Friday, November 20, 2009

Alice's Adventures In Wonderland

Hello! James Martin here! I just wanted to post about a book I just read called Alice's Adventures In Wonderland.

The book was written by a man named Lewis Carroll who love writing books for children. He modeled the character of Alice after his daughter, who shared the name "Alice" with the main character. He told the story to one of his friends, and she said that he should right it down and send it to a book publisher. So, he did. (He must have, or else there wouldn't be 2 Disney movies based on it, or have lines from the novels repeatedly quoted.)
Alice is sitting on a bank by a stream with her older sister on a warm, summer day when she sees a rabbit. The odd thing  about this rabbit was that he pulled a pocket watch out of his pocket! (Rabbits have pockets?) And he ran off. Alice, who was dreadfully curious, started chasing the rabbit until she saw the rabbit jump into a hole. That's when her adventures began. She jumped into the hole. She fell for what seemed like ages, but then, she finally came to the bottom. She kept shrinking and growing in the hallway in which she landed. She soon escaped, however, and met all sorts of zany creatures, such as the Hookah-Smoking Caterpillar, The Ugly Duchess, The Mock Turtle, The Mad Hatter, and my mom's favorite, the Chesire Cat.

I read this book in it's entirety on Monday. I really liked it! I am looking forward  to the two Disney movies based off this adventure. (The classic 1951 Movie and the Tim Burton movie that comes out in March.) I can now appreciate all the references in pop culture to the novel, including comic book villains, such as The Mad Hatter and Tweedle Dee and Tweedle Dum, who think they are characters from Alice in Wonderland. I wonder what kind of impact this book will make in the next 25 years. Thanks for reading and have a nice day!

Thursday, November 12, 2009

A Blessed Time of Year

Friday, November 6, 2009

Wednesday, November 4, 2009

Reading in the Willows

One of the greatest joys of my life has been reading to the children. When the boys were little, I'd put them in the bathtub with lots of Mr. Bubble, and we would read through a pile of books every night. Michael has also read to them--maybe even more. When they were still in public school, he read to them from the Bible and from a biography of a great Christian every morning as they ate breakfast. When I taught night classes or worked at my retail jobs, he would read the Little House stories to them.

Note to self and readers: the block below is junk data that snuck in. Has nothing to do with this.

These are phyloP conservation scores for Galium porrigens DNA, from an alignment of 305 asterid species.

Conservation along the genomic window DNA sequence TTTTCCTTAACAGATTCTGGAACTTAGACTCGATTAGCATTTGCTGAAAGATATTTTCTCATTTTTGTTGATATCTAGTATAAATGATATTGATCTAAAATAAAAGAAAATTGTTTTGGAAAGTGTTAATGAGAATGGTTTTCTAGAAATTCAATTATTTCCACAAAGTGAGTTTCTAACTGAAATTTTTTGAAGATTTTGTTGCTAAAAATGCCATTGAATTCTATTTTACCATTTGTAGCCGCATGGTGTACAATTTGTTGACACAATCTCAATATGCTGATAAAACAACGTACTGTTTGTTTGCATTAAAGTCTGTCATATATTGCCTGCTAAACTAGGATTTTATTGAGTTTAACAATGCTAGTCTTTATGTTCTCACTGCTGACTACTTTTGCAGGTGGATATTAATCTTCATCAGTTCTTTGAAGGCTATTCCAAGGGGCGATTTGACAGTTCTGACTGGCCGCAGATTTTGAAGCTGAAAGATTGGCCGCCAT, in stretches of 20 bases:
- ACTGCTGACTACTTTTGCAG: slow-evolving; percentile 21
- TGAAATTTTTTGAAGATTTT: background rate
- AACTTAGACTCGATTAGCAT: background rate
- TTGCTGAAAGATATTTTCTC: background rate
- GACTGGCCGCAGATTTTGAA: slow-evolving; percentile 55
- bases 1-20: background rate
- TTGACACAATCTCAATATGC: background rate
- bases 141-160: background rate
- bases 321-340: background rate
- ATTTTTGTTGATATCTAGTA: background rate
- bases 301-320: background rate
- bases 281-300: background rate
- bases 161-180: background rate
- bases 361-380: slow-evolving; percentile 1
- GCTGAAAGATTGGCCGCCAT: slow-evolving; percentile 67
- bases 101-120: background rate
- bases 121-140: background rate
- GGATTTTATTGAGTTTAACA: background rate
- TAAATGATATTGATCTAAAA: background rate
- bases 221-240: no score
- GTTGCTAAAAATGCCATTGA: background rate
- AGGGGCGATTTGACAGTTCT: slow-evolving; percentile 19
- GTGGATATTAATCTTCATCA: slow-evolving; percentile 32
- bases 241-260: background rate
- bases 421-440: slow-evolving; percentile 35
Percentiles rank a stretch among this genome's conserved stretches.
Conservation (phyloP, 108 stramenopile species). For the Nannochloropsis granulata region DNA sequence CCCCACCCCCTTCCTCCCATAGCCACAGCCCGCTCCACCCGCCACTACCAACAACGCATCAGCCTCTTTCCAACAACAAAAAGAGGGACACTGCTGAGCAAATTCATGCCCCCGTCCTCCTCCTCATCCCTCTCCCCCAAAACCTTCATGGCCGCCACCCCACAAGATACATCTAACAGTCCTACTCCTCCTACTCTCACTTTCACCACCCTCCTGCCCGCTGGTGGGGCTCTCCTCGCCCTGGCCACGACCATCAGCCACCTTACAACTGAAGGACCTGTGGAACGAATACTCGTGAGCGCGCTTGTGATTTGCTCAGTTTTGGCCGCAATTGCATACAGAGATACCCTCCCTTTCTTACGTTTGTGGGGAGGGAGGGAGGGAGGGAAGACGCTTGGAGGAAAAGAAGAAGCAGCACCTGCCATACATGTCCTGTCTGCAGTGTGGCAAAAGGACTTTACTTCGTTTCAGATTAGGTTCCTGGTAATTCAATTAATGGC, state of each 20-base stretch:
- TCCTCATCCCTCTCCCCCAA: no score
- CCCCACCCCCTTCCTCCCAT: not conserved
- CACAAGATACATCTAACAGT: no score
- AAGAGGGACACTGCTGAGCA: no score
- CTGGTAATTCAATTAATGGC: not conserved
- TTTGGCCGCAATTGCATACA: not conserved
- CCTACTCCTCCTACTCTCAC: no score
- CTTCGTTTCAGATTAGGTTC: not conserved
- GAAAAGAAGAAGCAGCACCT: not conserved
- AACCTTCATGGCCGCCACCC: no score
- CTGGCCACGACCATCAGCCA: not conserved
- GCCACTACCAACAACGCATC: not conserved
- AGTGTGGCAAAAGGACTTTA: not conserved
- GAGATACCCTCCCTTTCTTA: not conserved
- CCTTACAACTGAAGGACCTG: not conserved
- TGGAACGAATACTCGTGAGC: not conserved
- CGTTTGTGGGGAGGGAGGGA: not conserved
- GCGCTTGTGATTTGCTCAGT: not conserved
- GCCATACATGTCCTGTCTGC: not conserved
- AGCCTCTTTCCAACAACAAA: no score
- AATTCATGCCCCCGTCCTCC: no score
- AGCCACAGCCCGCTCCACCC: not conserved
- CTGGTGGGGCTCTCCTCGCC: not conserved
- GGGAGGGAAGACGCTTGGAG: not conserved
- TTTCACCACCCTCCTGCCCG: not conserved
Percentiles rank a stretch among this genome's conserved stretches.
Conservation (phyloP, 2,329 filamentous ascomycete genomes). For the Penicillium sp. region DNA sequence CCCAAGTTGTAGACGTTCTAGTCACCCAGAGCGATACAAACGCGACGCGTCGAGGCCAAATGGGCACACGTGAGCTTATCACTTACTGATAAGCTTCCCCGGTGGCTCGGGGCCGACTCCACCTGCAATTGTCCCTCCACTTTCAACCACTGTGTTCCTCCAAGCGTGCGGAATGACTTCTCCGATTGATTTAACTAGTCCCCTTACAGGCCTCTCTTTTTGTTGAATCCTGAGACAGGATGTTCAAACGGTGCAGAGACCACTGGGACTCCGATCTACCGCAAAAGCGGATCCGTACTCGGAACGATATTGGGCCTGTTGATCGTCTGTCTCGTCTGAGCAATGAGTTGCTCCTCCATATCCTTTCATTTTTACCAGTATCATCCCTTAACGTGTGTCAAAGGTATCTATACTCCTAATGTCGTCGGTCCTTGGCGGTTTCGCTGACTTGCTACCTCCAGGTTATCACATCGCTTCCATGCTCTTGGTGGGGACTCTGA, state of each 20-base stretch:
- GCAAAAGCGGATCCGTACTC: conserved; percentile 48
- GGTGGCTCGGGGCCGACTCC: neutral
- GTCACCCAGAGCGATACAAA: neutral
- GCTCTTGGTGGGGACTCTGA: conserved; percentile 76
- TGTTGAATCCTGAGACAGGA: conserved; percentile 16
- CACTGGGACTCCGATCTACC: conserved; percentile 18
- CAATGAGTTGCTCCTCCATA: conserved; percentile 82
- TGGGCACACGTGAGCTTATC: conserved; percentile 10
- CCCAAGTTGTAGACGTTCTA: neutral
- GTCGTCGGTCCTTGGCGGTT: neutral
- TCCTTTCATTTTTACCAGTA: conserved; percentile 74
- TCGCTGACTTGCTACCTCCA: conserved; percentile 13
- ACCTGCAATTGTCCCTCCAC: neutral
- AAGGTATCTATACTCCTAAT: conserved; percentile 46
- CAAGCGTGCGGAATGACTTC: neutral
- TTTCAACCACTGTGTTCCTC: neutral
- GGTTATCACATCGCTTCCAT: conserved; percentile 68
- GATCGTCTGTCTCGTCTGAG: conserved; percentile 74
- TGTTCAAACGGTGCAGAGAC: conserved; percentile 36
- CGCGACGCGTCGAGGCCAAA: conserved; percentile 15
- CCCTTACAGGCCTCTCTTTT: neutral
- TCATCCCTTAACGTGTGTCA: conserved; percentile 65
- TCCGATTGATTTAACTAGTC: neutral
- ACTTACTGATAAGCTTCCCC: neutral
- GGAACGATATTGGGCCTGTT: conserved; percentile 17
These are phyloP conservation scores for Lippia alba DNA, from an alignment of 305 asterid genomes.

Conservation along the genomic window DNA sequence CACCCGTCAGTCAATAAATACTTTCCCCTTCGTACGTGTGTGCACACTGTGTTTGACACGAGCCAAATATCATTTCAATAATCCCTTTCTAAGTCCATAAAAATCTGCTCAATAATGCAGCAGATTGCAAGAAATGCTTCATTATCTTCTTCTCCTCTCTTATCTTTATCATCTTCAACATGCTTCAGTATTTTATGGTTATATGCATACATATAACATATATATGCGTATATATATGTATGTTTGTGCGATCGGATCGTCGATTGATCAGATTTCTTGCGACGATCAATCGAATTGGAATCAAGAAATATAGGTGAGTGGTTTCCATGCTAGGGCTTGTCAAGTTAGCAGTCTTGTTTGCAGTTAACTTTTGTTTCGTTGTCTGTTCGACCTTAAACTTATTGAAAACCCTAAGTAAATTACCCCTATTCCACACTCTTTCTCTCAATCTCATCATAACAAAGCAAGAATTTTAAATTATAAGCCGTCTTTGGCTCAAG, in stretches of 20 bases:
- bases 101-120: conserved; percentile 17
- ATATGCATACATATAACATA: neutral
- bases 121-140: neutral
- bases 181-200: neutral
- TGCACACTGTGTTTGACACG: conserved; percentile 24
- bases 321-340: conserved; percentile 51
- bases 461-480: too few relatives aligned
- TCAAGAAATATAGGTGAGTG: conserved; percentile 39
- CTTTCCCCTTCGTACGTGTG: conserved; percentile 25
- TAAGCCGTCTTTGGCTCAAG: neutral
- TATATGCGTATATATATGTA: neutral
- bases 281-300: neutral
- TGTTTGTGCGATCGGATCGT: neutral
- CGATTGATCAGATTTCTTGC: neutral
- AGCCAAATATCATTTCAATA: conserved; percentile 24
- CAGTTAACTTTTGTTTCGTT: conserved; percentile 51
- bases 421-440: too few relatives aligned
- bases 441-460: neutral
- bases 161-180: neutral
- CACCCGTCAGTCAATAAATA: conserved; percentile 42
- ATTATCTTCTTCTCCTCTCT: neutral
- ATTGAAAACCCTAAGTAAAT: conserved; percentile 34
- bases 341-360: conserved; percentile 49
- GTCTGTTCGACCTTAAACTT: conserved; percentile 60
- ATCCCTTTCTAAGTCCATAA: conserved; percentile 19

We still read together. The boys and I are working through Mark Twain's The Prince and the Pauper; John Thomas and I are reading Don Quixote at lunchtime during the week. We just finished The Legend of Sleepy Hollow (again). These books have meant so much to us--they are like friends we visit and visit again.

A friend/relative of our's is homeschooling her children. She and her husband are both professional educators, and she taught in the public schools before her children were born. She makes reading the centerpiece of her homeschool. You should see how those children love to learn! The older boys can't wait until their reading time after supper every night.

A problem Michael and I both encounter with our students is that they are so reluctant to read! This is probably our biggest challenge, and my understanding from talking with others is that it is this generation. And they really seem to resist the classics; a few years back, I taught a group of really sharp, competitive students who were lamenting having had to read Robinson Crusoe!
How do we explain this? How can it be addressed? Please share your thoughts!

The Bible Broadcasting Network

This is a picture of our family at the headquarters of BBN--a wonderful Christian radio network. The gentleman in the middle is Dr. Lowell Davey, the President of the network. This network features some of the best of the best in Christian programming: Thru the Bible, Glad Tidings, Chuck Swindoll, Creation Moments--the list goes on and on. I particularly appreciate the music they play--traditional hymns! It is very difficult to find this type of music on the radio today.

I have listened to BBN since 1986. The kids listen to it today (the Captain's Club and Unshackled are their favorites) on the internet. They love the Sugar Creek Gang stories and Uncle Charlie on the Captain's Club. There really is something for the whole family here.

Check them out at